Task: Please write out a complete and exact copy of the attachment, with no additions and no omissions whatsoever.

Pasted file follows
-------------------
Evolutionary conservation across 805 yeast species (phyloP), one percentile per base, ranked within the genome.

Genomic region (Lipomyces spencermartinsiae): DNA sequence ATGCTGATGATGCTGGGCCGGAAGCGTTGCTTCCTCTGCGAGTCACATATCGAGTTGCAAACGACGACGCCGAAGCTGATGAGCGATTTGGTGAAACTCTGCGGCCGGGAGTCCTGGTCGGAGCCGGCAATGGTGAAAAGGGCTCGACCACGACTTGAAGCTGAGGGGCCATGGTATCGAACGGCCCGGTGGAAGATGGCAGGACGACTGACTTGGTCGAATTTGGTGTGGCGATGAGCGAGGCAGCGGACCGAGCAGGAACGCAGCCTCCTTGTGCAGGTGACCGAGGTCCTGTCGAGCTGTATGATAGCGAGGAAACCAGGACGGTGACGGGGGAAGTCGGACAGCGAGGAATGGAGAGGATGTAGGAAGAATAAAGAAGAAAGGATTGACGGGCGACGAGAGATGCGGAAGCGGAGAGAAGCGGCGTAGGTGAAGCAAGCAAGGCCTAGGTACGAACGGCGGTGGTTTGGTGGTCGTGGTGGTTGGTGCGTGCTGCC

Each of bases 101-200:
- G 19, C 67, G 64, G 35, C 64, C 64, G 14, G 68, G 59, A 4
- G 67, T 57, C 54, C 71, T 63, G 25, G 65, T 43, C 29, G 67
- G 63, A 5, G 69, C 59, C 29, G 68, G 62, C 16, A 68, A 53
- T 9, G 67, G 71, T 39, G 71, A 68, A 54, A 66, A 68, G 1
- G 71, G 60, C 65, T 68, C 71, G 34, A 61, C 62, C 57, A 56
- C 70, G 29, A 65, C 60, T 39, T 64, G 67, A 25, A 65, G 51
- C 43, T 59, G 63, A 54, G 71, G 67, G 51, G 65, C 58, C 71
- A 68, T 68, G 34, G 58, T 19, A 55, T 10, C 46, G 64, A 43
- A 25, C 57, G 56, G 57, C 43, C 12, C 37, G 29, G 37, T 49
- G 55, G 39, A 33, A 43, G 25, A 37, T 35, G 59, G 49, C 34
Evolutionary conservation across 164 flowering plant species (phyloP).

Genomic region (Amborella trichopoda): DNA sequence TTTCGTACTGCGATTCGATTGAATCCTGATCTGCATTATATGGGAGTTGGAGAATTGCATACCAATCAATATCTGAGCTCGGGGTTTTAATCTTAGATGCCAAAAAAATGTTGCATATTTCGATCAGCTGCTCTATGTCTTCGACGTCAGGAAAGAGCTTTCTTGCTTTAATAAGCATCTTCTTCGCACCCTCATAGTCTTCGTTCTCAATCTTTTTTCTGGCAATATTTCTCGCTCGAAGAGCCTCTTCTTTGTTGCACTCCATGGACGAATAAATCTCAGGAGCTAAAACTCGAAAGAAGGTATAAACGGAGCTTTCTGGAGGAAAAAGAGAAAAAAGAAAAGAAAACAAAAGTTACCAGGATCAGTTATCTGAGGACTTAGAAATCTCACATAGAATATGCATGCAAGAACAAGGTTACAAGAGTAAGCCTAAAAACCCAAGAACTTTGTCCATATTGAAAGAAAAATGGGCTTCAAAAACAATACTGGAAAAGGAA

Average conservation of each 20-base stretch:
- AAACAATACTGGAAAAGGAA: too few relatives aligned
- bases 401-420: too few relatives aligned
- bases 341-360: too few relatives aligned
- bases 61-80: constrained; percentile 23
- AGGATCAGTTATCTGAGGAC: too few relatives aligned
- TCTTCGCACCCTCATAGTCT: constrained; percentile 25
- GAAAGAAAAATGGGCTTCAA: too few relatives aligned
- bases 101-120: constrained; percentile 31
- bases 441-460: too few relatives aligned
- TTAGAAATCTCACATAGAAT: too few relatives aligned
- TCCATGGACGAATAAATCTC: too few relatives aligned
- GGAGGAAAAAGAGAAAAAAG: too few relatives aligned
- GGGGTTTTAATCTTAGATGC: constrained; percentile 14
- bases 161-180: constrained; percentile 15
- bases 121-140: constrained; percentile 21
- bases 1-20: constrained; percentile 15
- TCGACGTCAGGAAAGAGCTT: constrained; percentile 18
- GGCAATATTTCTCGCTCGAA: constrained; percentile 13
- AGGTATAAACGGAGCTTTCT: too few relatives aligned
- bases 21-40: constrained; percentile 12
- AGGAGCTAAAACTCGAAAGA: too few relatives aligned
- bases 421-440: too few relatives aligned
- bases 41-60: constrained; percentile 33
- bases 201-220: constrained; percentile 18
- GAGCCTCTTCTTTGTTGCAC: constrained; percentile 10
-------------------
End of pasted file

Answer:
Evolutionary conservation across 805 yeast species (phyloP), one percentile per base, ranked within the genome.

Genomic region (Lipomyces spencermartinsiae): DNA sequence ATGCTGATGATGCTGGGCCGGAAGCGTTGCTTCCTCTGCGAGTCACATATCGAGTTGCAAACGACGACGCCGAAGCTGATGAGCGATTTGGTGAAACTCTGCGGCCGGGAGTCCTGGTCGGAGCCGGCAATGGTGAAAAGGGCTCGACCACGACTTGAAGCTGAGGGGCCATGGTATCGAACGGCCCGGTGGAAGATGGCAGGACGACTGACTTGGTCGAATTTGGTGTGGCGATGAGCGAGGCAGCGGACCGAGCAGGAACGCAGCCTCCTTGTGCAGGTGACCGAGGTCCTGTCGAGCTGTATGATAGCGAGGAAACCAGGACGGTGACGGGGGAAGTCGGACAGCGAGGAATGGAGAGGATGTAGGAAGAATAAAGAAGAAAGGATTGACGGGCGACGAGAGATGCGGAAGCGGAGAGAAGCGGCGTAGGTGAAGCAAGCAAGGCCTAGGTACGAACGGCGGTGGTTTGGTGGTCGTGGTGGTTGGTGCGTGCTGCC

Each of bases 101-200:
- G 19, C 67, G 64, G 35, C 64, C 64, G 14, G 68, G 59, A 4
- G 67, T 57, C 54, C 71, T 63, G 25, G 65, T 43, C 29, G 67
- G 63, A 5, G 69, C 59, C 29, G 68, G 62, C 16, A 68, A 53
- T 9, G 67, G 71, T 39, G 71, A 68, A 54, A 66, A 68, G 1
- G 71, G 60, C 65, T 68, C 71, G 34, A 61, C 62, C 57, A 56
- C 70, G 29, A 65, C 60, T 39, T 64, G 67, A 25, A 65, G 51
- C 43, T 59, G 63, A 54, G 71, G 67, G 51, G 65, C 58, C 71
- A 68, T 68, G 34, G 58, T 19, A 55, T 10, C 46, G 64, A 43
- A 25, C 57, G 56, G 57, C 43, C 12, C 37, G 29, G 37, T 49
- G 55, G 39, A 33, A 43, G 25, A 37, T 35, G 59, G 49, C 34
Evolutionary conservation across 164 flowering plant species (phyloP).

Genomic region (Amborella trichopoda): DNA sequence TTTCGTACTGCGATTCGATTGAATCCTGATCTGCATTATATGGGAGTTGGAGAATTGCATACCAATCAATATCTGAGCTCGGGGTTTTAATCTTAGATGCCAAAAAAATGTTGCATATTTCGATCAGCTGCTCTATGTCTTCGACGTCAGGAAAGAGCTTTCTTGCTTTAATAAGCATCTTCTTCGCACCCTCATAGTCTTCGTTCTCAATCTTTTTTCTGGCAATATTTCTCGCTCGAAGAGCCTCTTCTTTGTTGCACTCCATGGACGAATAAATCTCAGGAGCTAAAACTCGAAAGAAGGTATAAACGGAGCTTTCTGGAGGAAAAAGAGAAAAAAGAAAAGAAAACAAAAGTTACCAGGATCAGTTATCTGAGGACTTAGAAATCTCACATAGAATATGCATGCAAGAACAAGGTTACAAGAGTAAGCCTAAAAACCCAAGAACTTTGTCCATATTGAAAGAAAAATGGGCTTCAAAAACAATACTGGAAAAGGAA

Average conservation of each 20-base stretch:
- AAACAATACTGGAAAAGGAA: too few relatives aligned
- bases 401-420: too few relatives aligned
- bases 341-360: too few relatives aligned
- bases 61-80: constrained; percentile 23
- AGGATCAGTTATCTGAGGAC: too few relatives aligned
- TCTTCGCACCCTCATAGTCT: constrained; percentile 25
- GAAAGAAAAATGGGCTTCAA: too few relatives aligned
- bases 101-120: constrained; percentile 31
- bases 441-460: too few relatives aligned
- TTAGAAATCTCACATAGAAT: too few relatives aligned
- TCCATGGACGAATAAATCTC: too few relatives aligned
- GGAGGAAAAAGAGAAAAAAG: too few relatives aligned
- GGGGTTTTAATCTTAGATGC: constrained; percentile 14
- bases 161-180: constrained; percentile 15
- bases 121-140: constrained; percentile 21
- bases 1-20: constrained; percentile 15
- TCGACGTCAGGAAAGAGCTT: constrained; percentile 18
- GGCAATATTTCTCGCTCGAA: constrained; percentile 13
- AGGTATAAACGGAGCTTTCT: too few relatives aligned
- bases 21-40: constrained; percentile 12
- AGGAGCTAAAACTCGAAAGA: too few relatives aligned
- bases 421-440: too few relatives aligned
- bases 41-60: constrained; percentile 33
- bases 201-220: constrained; percentile 18
- GAGCCTCTTCTTTGTTGCAC: constrained; percentile 10